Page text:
Oral Weight-Loss Pills: A Needle-Free Solution to Combat Obesity

Oral Weight-Loss Pills: A Needle-Free Solution to Combat Obesity | CIO Women Magazine

A breakthrough in the treatment of obesity may be on the horizon as high-dose oral versions of the weight-loss drug Wegovy have shown promising results, potentially rivaling the effectiveness of injections. Two studies released recently have demonstrated that the potent tablets can lead to weight-loss and improve the health of individuals, including those with diabetes who often struggle to shed pounds.

Seeking the FDA Approval

Novo Nordisk, the pharmaceutical company behind Wegovy, plans to seek approval from the U.S. Food and Drug Administration (FDA) for the oral pills later this year. The move comes as welcome news for the more than 40% of Americans who are classified as obese, offering them an alternative to injections for weight-loss.

Dr. Daniel Bessesen, Chief of Endocrinology at Denver Health, who treats patients with obesity, expressed that most people would prefer taking a pill over an injection if both methods are equally effective, accessible, and affordable. Other weight-loss pills already exist in the market, but they have not achieved the significant reductions in weight seen with injected drugs like Wegovy.

Dr. Katherine Saunders, Clinical Professor of Medicine at Weill Cornell Health and co-founder of Intellihealth, a weight-loss center, explained that people with obesity would be delighted to have an oral option that is as effective as the injections.

What did the studies suggest?

The studies presented at the American Diabetes Association’s annual meeting examined the effects of high doses of oral semaglutide, the medication in Wegovy, on weight reduction and other health markers. In a 16-month study involving 1,600 overweight or obese individuals with Type 2 diabetes, the high-dose daily pills were found to significantly lower blood sugar levels compared to the standard dose of Rybelsus, another oral medication. The higher doses also resulted in weight loss of 15 to 20 pounds, while the lower dose led to around 10 pounds of weight loss.

The weight-loss pill has finally landed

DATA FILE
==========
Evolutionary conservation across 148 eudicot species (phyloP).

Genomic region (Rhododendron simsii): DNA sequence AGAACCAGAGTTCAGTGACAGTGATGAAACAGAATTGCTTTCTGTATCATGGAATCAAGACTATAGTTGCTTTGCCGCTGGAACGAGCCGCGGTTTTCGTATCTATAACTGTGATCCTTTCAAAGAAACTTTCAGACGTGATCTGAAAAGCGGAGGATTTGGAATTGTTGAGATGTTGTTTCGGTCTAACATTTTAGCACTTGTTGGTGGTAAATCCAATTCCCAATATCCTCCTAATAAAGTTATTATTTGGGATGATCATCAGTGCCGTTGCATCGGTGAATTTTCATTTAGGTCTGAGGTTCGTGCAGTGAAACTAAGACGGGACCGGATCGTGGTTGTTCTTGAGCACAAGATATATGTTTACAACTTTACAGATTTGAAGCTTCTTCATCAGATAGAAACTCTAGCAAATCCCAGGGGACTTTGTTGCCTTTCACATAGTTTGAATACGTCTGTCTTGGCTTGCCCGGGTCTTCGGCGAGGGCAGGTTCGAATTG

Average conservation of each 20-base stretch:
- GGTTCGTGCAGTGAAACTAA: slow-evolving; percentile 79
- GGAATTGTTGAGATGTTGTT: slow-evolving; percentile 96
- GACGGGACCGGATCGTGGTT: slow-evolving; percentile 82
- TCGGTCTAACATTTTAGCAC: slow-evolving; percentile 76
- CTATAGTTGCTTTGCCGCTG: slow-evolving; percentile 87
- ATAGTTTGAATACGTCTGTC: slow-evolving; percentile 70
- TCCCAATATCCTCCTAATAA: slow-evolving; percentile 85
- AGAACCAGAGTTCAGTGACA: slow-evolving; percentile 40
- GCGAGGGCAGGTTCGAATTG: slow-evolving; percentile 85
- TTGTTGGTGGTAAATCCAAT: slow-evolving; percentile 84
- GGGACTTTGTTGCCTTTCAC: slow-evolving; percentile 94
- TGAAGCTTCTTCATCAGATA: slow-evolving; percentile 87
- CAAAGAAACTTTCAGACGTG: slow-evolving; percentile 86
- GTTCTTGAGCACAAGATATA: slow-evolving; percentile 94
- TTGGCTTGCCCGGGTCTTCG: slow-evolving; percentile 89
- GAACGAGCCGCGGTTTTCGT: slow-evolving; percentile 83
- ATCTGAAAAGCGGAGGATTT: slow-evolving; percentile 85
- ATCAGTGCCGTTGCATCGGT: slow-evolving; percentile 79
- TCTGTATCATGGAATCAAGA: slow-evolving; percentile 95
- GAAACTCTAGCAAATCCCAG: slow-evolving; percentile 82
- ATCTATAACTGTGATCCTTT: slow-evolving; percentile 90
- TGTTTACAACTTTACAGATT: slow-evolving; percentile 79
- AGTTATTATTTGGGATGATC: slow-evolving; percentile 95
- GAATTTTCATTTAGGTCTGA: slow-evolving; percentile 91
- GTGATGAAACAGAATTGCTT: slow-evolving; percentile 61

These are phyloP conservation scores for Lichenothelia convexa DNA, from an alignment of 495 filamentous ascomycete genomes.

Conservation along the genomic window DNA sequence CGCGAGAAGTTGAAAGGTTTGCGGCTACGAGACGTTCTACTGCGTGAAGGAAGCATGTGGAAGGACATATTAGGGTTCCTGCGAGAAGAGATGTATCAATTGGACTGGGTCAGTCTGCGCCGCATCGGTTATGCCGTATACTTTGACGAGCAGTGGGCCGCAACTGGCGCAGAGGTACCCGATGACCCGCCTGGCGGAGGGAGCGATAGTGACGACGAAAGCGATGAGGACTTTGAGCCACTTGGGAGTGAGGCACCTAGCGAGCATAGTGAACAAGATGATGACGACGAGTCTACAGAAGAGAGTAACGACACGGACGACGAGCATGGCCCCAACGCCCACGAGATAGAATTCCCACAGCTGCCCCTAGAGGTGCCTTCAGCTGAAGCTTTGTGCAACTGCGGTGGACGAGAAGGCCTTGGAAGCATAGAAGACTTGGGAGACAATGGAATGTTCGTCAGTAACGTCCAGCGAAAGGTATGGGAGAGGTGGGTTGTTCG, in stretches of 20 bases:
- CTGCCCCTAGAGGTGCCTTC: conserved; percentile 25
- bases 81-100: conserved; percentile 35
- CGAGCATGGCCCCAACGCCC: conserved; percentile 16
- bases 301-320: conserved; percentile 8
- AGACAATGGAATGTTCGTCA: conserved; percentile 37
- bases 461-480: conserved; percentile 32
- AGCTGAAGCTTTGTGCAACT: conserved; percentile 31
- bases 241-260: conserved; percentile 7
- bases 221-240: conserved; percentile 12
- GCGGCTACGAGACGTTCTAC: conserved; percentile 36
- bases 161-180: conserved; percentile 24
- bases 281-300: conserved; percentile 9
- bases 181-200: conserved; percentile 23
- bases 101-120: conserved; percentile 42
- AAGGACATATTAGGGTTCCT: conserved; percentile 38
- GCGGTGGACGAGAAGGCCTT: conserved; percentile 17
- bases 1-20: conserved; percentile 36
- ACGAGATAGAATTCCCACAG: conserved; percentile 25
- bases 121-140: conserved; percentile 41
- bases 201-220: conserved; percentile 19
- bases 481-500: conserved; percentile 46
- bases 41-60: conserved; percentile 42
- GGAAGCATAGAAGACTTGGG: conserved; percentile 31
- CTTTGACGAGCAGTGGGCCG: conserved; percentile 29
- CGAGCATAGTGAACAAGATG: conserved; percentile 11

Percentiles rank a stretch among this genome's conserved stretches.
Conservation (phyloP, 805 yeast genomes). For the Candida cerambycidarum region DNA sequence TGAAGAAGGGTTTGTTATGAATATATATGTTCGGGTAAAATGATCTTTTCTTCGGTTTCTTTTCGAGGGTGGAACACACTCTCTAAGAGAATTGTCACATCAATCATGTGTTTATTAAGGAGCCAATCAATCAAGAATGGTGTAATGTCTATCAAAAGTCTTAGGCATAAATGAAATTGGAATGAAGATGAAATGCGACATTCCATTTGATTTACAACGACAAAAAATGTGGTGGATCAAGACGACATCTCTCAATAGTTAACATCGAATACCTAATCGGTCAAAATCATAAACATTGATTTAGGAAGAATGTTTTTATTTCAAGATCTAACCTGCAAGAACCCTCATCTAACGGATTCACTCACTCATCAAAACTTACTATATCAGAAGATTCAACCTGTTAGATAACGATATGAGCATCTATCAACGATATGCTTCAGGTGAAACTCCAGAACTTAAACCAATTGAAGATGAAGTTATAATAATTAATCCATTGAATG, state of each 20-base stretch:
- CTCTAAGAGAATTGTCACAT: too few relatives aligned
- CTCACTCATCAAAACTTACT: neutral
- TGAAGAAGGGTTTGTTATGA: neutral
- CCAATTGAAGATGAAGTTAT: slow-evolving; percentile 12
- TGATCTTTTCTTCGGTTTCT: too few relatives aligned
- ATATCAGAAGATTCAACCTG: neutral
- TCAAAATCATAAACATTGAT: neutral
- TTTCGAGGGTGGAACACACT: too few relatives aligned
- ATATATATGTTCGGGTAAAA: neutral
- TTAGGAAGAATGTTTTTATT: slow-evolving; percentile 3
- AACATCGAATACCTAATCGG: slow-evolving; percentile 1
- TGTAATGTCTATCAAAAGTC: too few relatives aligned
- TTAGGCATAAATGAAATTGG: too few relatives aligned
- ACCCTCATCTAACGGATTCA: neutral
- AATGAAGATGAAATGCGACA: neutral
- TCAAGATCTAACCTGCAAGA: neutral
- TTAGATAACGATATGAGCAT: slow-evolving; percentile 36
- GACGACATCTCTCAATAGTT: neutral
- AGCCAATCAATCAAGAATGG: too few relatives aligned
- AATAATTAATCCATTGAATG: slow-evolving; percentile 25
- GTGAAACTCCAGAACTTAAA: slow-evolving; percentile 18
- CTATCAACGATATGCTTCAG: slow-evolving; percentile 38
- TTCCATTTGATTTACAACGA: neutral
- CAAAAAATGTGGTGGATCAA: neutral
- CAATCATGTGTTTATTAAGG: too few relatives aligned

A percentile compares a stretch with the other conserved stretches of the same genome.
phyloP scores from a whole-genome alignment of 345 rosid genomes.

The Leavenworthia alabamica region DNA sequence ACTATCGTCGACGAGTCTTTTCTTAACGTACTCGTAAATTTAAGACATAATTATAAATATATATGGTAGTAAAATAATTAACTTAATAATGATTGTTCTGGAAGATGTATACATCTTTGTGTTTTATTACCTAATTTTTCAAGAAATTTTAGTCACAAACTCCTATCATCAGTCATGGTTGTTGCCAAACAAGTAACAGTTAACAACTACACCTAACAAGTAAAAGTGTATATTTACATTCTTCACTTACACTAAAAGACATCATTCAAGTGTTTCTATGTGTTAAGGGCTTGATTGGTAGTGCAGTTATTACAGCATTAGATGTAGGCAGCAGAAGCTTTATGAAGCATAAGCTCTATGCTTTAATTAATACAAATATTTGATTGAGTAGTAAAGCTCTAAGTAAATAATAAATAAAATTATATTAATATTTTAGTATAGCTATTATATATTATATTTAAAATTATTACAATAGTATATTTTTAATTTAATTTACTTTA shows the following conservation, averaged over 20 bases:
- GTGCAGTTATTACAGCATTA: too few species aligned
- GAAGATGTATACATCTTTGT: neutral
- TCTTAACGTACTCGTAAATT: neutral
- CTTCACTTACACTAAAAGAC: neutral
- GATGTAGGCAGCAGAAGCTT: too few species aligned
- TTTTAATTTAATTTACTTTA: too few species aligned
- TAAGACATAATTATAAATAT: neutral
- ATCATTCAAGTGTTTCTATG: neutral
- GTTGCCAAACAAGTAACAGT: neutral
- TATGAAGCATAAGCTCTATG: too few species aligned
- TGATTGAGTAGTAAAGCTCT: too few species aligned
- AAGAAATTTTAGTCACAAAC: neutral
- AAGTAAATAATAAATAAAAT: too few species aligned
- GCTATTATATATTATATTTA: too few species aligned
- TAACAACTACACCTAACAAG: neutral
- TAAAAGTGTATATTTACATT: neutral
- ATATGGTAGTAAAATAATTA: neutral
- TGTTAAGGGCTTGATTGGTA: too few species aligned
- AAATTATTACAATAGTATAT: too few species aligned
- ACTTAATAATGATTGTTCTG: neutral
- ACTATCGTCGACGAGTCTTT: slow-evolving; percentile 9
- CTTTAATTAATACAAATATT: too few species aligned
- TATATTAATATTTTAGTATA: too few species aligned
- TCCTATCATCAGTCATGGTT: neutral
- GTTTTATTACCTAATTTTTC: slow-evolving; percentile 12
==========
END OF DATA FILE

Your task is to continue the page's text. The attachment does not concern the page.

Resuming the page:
Another 16-month study involving more than 660 adults who were overweight or had obesity but not diabetes found that the 50-milligram daily pill helped participants lose an average of about 15% of their body weight, approximately 35 pounds, compared to only 6 pounds with a placebo.

Although the oral semaglutide pills showed promising results, there were some side effects reported, including mild to moderate intestinal problems such as nausea, constipation, and diarrhea. The obesity trial also revealed higher rates of benign tumors and altered skin sensation in individuals taking the drug.

Injections vs. Pills

Despite the potential popularity of oral pills, experts note that they may not be a preferred option for those who are already using injectable versions of similar drugs like Ozempic or Wegovy. Some patients may prefer the convenience of weekly injections rather than taking pills daily, especially considering the specific time requirements associated with the new pills.

Novo Nordisk remains optimistic about the prospects of the higher-dose pill for treating both diabetes and obesity, considering the success of its existing oral semaglutide medication, Rybelsus, which reached approximately $1.63 billion in sales last year. Other pharmaceutical companies, including Pfizer and Eli Lilly and Co., are also working on oral versions of weight-loss drugs.

The cost and manufacturing capacity for Novo Nordisk’s high-dose oral pills are yet to be determined. Additionally, the supply of injectable doses of Wegovy is expected to remain limited until at least September, according to company officials.

Read More: Pfizer to Deliver ‘Cancer Therapy’ with its $43 billion Deal



Related Posts